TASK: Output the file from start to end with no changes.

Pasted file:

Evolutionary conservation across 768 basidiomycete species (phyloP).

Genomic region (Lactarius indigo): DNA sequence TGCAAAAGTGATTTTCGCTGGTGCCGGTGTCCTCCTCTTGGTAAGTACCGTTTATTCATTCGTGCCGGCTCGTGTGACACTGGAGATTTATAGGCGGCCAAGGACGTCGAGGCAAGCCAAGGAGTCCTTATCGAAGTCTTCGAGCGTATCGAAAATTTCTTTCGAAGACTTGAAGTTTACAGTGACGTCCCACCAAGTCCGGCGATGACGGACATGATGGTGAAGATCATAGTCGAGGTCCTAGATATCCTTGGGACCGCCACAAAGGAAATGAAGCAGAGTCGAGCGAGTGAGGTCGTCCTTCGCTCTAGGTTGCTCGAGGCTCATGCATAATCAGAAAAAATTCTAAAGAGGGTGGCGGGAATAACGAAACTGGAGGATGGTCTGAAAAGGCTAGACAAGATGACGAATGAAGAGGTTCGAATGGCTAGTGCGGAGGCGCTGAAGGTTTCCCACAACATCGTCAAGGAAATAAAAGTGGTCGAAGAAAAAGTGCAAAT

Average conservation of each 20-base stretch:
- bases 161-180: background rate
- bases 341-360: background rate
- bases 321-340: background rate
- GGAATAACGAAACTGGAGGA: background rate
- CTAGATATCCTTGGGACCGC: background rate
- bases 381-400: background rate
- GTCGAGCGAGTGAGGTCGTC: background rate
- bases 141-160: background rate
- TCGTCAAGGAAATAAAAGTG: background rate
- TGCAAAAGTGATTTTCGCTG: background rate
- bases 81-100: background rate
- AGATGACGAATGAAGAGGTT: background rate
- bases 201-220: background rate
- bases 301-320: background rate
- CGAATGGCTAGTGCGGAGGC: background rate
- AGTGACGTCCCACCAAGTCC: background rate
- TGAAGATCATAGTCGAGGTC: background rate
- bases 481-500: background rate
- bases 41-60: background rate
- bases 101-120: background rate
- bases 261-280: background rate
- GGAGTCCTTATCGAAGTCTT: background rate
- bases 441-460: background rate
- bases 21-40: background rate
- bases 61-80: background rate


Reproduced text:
Evolutionary conservation across 768 basidiomycete species (phyloP).

Genomic region (Lactarius indigo): DNA sequence TGCAAAAGTGATTTTCGCTGGTGCCGGTGTCCTCCTCTTGGTAAGTACCGTTTATTCATTCGTGCCGGCTCGTGTGACACTGGAGATTTATAGGCGGCCAAGGACGTCGAGGCAAGCCAAGGAGTCCTTATCGAAGTCTTCGAGCGTATCGAAAATTTCTTTCGAAGACTTGAAGTTTACAGTGACGTCCCACCAAGTCCGGCGATGACGGACATGATGGTGAAGATCATAGTCGAGGTCCTAGATATCCTTGGGACCGCCACAAAGGAAATGAAGCAGAGTCGAGCGAGTGAGGTCGTCCTTCGCTCTAGGTTGCTCGAGGCTCATGCATAATCAGAAAAAATTCTAAAGAGGGTGGCGGGAATAACGAAACTGGAGGATGGTCTGAAAAGGCTAGACAAGATGACGAATGAAGAGGTTCGAATGGCTAGTGCGGAGGCGCTGAAGGTTTCCCACAACATCGTCAAGGAAATAAAAGTGGTCGAAGAAAAAGTGCAAAT

Average conservation of each 20-base stretch:
- bases 161-180: background rate
- bases 341-360: background rate
- bases 321-340: background rate
- GGAATAACGAAACTGGAGGA: background rate
- CTAGATATCCTTGGGACCGC: background rate
- bases 381-400: background rate
- GTCGAGCGAGTGAGGTCGTC: background rate
- bases 141-160: background rate
- TCGTCAAGGAAATAAAAGTG: background rate
- TGCAAAAGTGATTTTCGCTG: background rate
- bases 81-100: background rate
- AGATGACGAATGAAGAGGTT: background rate
- bases 201-220: background rate
- bases 301-320: background rate
- CGAATGGCTAGTGCGGAGGC: background rate
- AGTGACGTCCCACCAAGTCC: background rate
- TGAAGATCATAGTCGAGGTC: background rate
- bases 481-500: background rate
- bases 41-60: background rate
- bases 101-120: background rate
- bases 261-280: background rate
- GGAGTCCTTATCGAAGTCTT: background rate
- bases 441-460: background rate
- bases 21-40: background rate
- bases 61-80: background rate